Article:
The Market Is Expecting $850 Billion NEW QE

Tyler Durden's picture

Last week we discussed what the expectations were for Draghi's OMT - approximately EUR250bn - which coincidentally provided cover for the rest of the year (conditionally) for the entire new issuance of the European Union. Based on EURUSD's recent exuberance - something we saw ahead of QE1 and QE2 - the market is now more than primed for some serious USD debasement. The current EURUSD of 1.2850 implies a Fed-to-ECB balance sheet ratio around 1.11x. If we assume the ECB wil not have to fire its conditional bazooka (of which is priced in 100% likelihood of EUR250bn), then the Fed is expected to conjure a monetization scheme of around USD580bn - anything less would be a disappointment to the market. However, if we assume the ECB will be doing it's bond-buying monetization thing  - as per the equity market's expectations - then the Fed will need to come to the table with a bag of swag around USD850bn in order to debase the USD just enough to regain some hope. It seems like the market has priced in a great deal of monetary policy exuberance  - especially considering how 'confident' consumers appear to be.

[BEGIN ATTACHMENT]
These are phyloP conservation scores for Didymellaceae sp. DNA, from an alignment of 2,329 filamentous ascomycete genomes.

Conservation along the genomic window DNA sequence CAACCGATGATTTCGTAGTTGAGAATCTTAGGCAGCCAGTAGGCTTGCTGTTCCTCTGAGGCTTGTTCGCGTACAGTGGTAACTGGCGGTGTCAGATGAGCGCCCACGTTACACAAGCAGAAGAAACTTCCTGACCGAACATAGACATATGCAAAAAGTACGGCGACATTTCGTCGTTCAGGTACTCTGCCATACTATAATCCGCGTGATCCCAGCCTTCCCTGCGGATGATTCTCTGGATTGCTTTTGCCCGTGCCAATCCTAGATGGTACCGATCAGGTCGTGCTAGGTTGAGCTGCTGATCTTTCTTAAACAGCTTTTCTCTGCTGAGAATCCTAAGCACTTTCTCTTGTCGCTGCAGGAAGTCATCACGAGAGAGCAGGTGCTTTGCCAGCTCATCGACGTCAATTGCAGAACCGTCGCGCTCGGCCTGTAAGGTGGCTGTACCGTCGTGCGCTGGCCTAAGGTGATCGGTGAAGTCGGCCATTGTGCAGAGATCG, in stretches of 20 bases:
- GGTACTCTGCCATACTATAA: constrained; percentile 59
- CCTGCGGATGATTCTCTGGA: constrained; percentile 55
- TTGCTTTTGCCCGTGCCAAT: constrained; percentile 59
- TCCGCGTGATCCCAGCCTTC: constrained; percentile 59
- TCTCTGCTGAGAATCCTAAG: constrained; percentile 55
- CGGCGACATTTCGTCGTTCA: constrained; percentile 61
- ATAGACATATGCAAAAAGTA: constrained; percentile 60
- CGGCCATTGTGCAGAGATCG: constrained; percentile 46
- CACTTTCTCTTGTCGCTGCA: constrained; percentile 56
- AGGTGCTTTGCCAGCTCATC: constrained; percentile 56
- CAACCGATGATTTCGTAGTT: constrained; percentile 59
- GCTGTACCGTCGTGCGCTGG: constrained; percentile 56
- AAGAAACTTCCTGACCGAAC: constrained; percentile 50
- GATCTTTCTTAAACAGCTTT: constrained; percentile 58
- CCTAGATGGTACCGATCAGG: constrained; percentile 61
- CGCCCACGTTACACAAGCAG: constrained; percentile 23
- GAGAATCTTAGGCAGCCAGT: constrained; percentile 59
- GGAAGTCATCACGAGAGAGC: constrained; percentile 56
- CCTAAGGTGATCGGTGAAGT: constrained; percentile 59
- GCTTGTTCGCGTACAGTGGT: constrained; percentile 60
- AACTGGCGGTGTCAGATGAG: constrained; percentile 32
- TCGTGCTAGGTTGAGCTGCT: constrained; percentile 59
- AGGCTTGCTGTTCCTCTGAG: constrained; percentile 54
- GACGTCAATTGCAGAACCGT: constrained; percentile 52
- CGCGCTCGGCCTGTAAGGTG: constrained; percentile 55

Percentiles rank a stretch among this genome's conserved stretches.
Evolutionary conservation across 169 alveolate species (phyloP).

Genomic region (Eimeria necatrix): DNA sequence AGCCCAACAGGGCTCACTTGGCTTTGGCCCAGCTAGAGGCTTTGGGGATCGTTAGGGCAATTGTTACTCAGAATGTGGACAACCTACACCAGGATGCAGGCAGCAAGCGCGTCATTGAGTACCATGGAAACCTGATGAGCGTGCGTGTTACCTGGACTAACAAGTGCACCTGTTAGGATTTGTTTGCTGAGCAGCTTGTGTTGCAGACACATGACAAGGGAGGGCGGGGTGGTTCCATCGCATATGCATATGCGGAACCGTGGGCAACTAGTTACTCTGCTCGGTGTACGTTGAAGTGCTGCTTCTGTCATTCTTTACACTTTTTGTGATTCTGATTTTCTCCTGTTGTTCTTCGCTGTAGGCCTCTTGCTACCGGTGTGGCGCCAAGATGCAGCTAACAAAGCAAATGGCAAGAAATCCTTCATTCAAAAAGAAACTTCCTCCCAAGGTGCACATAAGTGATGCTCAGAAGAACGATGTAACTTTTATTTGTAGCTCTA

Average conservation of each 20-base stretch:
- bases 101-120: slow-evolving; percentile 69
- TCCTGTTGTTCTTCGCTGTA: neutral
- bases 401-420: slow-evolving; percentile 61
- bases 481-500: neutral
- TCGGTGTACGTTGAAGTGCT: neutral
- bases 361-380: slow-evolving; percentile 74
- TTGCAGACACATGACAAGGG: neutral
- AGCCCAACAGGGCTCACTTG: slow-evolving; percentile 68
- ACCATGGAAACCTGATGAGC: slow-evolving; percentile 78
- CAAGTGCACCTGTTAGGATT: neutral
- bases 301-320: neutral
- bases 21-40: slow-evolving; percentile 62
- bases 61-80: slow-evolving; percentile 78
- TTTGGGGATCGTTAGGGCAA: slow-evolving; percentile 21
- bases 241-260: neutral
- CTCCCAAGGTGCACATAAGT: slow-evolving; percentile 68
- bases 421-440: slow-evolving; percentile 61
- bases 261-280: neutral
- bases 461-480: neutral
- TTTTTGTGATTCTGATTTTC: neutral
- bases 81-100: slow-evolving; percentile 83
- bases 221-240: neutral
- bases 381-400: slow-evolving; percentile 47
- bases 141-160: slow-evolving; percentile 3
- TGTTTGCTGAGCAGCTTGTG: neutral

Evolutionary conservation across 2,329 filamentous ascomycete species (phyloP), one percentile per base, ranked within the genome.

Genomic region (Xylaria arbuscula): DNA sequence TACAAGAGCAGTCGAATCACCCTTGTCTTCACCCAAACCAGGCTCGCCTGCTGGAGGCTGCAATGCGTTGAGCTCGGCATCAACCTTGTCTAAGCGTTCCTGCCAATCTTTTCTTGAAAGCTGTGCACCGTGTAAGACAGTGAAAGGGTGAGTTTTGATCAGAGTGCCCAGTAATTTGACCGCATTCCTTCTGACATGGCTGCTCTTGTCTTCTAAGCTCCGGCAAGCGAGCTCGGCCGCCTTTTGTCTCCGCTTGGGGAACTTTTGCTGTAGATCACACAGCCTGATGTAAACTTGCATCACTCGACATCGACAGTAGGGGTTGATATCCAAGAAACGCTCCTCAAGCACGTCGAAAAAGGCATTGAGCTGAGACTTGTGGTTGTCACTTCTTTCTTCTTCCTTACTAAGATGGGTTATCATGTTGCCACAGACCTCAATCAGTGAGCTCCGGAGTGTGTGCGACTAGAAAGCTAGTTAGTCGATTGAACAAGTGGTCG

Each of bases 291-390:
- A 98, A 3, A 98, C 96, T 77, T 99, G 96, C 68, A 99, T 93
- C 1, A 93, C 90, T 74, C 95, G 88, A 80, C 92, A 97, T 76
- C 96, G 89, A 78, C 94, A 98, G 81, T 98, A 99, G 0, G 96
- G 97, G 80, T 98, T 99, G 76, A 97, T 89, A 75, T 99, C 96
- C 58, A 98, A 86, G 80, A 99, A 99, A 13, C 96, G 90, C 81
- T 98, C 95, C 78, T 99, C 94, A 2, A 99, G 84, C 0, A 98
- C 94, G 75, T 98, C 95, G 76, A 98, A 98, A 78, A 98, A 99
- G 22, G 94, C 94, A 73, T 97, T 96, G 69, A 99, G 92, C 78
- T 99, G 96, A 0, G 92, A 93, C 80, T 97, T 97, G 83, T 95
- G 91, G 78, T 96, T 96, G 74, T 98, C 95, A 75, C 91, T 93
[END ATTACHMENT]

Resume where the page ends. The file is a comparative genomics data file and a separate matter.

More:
EURUSD vs Fed/ECB balance sheet 'expectations'

 

and via Citi - the action of EURUSD leading up to QE1 and QE2 was positive only to be followed by the more significant sell-off...

[chart shows EURUSD performance rebased to 100 at T-40days]

Given the market's very tightly related correlations, a 3-5% drop in EURUSD could damage US equities quite severely if the USD debasement does not arrive. A shift to 1.20 (which is where Fed/ECB balance sheets are currently positioned) would imply a drop to 1340ish for the S&P 500...

 

Chart: Bloomberg